This is the first edited volume to comprehensively deal with the emerging field of experimental philosophy of religion.

In this monograph, we survey eight theistic arguments, including the argument from design, the cosmological argument, and the argument from miracles. We probe the cognitive origins of these arguments and examine the implications for philosophy of religion.

An examination of how cognitive science of religion can shed light on the problem of divine hiddenness.

An examination of how the cognitive science of religion can shed light on the origin and success of theological concepts, not just folk religious concepts, with a focus on afterlife beliefs and how we appraise natural theological arguments.

A review article on natural theological arguments and their cognitive basis.

This paper examines intriguing similarities between deficiencies in our cognitive apparatus that are proposed in Reformed and evolutionary epistemology, and critiques Reformed epistemology for the incoherence of its concept of noetic effects of sin.

Experimental philosophy of religion

This is a qualitative focus-group study of how being a minority in philosophy of religion, intersectionally understood, affects one's work, approaches and topics.

This is a qualitative survey study among professional philosophers of religion, probing how their philosophical views are influenced by what philosophers call "irrelevant factors," such as the religion they grew up with, and their education.

This is a quantitative survey study examining how academic philosophers conceive of religious disagreement, whether their religious beliefs affect how they approach philosophical disagreements about religion (spoiler alert: they do!)

Other work in philosophy of religion (notably, epistemology and science and religion)

A short monograph (about 33,000 words) on how evolution poses a challenge to religion. It focuses on the relationship between science and religion and how evolution fits into the debate, and then presents three case studies: teleology, human origins, and the origins of religion to flesh out this relationship.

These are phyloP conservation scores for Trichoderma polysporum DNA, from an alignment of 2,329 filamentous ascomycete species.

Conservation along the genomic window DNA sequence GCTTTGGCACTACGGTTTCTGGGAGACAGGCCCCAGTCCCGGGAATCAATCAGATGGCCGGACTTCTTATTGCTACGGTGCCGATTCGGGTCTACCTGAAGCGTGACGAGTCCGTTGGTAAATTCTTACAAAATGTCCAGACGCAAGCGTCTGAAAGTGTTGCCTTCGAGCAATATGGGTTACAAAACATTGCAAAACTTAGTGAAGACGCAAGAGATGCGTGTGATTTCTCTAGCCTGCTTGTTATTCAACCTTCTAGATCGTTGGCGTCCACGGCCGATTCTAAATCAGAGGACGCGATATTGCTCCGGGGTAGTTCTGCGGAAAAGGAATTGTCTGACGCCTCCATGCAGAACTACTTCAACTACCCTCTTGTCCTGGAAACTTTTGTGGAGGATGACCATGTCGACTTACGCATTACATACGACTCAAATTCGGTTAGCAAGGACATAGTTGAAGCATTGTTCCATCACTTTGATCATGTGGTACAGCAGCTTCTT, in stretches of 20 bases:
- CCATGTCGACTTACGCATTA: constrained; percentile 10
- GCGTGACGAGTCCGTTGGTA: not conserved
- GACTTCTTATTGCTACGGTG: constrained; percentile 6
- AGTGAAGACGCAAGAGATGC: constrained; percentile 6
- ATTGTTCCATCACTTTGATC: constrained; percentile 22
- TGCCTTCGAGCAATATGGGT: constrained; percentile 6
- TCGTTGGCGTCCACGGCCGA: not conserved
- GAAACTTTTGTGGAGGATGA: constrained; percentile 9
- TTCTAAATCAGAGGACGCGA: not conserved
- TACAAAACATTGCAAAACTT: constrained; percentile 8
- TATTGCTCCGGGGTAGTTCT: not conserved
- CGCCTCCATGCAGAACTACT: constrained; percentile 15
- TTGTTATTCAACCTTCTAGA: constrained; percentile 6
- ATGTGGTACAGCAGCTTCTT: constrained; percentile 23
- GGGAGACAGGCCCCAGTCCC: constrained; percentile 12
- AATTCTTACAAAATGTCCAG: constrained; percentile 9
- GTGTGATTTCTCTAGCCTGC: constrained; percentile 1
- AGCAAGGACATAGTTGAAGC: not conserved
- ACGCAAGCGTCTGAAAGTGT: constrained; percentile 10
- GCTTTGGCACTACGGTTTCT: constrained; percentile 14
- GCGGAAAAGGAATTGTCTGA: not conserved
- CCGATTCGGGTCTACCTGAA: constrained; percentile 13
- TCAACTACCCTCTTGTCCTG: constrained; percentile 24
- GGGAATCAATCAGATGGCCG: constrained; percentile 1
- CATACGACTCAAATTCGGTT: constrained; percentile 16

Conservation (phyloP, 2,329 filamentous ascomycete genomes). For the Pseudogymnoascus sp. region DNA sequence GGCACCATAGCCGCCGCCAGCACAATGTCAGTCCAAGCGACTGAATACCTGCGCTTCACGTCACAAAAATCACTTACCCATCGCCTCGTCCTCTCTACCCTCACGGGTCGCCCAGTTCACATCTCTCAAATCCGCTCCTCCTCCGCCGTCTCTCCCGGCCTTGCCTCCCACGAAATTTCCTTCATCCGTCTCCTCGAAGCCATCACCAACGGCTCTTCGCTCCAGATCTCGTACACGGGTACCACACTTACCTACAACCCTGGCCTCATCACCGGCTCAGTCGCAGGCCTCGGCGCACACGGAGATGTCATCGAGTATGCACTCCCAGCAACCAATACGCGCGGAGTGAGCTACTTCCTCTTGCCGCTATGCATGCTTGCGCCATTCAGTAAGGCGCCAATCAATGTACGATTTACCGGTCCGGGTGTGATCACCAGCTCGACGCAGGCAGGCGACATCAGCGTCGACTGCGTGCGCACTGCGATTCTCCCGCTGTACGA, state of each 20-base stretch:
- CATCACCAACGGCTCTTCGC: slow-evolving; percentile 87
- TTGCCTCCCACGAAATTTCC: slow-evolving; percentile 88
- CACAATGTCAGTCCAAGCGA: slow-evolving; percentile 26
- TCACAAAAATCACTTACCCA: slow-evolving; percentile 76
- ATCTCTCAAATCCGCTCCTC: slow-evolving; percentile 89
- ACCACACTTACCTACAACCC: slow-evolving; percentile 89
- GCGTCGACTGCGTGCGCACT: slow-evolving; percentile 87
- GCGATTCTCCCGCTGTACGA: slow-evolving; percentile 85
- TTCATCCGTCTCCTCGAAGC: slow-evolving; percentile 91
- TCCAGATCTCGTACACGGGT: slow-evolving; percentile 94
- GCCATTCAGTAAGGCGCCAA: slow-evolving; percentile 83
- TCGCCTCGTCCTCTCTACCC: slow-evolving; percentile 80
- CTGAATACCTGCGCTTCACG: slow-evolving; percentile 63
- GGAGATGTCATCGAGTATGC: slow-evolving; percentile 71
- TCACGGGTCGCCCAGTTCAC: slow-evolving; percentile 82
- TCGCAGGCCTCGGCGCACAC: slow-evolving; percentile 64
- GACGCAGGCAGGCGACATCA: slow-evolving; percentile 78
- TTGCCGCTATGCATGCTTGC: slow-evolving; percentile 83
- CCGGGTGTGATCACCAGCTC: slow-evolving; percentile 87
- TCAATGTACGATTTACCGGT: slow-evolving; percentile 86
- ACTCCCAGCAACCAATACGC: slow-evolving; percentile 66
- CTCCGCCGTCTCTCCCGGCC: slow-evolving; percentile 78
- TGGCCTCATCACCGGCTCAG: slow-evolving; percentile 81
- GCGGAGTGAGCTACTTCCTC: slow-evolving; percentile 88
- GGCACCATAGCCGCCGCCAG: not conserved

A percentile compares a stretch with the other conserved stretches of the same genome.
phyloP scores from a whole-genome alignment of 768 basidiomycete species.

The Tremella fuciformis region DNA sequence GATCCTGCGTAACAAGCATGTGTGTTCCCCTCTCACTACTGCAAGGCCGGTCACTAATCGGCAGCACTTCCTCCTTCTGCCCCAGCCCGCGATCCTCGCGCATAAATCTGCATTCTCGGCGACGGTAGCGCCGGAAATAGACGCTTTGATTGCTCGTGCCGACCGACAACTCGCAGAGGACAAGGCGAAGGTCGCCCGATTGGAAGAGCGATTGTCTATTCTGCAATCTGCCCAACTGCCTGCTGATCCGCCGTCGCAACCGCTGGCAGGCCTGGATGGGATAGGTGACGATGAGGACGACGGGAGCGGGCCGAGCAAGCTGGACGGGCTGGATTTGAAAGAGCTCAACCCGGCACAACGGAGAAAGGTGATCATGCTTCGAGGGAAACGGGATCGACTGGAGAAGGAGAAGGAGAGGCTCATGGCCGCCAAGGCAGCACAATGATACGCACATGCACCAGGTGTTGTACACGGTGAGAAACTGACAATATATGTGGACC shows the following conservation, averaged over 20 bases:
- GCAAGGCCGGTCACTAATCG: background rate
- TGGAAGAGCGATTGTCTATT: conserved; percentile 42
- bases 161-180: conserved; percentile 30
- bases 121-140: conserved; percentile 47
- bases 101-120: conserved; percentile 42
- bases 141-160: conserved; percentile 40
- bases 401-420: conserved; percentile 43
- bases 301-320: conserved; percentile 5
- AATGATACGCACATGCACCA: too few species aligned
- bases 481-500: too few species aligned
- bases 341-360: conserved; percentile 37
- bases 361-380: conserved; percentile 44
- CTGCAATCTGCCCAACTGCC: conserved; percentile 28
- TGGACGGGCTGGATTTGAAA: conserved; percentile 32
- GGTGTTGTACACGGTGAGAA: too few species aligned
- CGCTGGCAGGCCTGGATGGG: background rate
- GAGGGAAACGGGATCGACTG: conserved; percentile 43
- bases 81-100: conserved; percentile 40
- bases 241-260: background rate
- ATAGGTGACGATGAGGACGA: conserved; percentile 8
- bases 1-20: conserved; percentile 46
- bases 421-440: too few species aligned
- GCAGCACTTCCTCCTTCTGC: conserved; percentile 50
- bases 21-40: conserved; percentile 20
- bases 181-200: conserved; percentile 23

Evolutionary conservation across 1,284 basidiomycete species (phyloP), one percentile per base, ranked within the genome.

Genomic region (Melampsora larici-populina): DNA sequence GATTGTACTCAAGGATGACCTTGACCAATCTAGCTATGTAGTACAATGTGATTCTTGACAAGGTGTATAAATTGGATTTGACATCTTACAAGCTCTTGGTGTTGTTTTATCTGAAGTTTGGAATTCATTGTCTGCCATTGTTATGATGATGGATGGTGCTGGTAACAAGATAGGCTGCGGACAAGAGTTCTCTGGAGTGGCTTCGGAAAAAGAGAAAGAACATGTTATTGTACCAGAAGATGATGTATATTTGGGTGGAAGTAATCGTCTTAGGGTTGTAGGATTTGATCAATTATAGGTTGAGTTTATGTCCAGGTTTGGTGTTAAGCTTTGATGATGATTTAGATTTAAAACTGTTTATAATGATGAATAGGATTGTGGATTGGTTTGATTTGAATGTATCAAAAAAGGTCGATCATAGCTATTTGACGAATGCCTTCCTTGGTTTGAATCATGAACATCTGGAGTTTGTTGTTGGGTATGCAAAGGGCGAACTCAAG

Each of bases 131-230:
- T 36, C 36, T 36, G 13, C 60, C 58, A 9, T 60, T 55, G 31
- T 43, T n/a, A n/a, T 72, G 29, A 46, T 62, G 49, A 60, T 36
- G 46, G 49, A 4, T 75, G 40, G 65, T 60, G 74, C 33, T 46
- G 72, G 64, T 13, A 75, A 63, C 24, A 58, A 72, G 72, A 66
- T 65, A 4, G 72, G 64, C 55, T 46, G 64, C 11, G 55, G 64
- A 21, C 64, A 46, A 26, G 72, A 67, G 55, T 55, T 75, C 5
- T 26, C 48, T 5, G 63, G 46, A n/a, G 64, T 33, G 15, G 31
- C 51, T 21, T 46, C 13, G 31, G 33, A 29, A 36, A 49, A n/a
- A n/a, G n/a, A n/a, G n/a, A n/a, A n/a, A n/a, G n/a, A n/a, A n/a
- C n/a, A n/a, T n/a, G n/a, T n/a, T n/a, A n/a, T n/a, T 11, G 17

A short monograph (about 30,000 words) on religious disagreement, focusing on disagreement with friends, with your former self, with experts, and on the importance of agreement. Proposes a conciliationist approach to religious disagreement (i.e., if you disagree with someone about religion this fact of disagreement constitutes significant higher-order evidence and should be accorded significant weight).

Religious conversion gives rise to disagreement with one’s former self and with family and friends. Through Augustine’s De Utilitate Credendi (The Usefulness of Belief) I show that reasoned argument should play a crucial role in assessing the evidential value of religious conversions, both for the person who converts and for her (former) peers.

A 15,000-word encyclopedic survey on the relationship between religion and sicence.

The cognitive basis of mathematics

Mathematics is the quest for patterns. What are the implications of the sciences of the mind for perennial questions in mathematics? I aim to answer these questions, looking at the importance of mathematical practice, the neural structures underlying mathematics, the way mathematical capacities develop in young children, and precursors to mathematics such as geometrical and numerical cognition in non-human animals. In recent papers, I argue that these findings from cognitive science provide some support for a form of mathematical realism (ante rem structuralism).

An argument for why empirical observations about animal numerical cognition support mathematical platonism.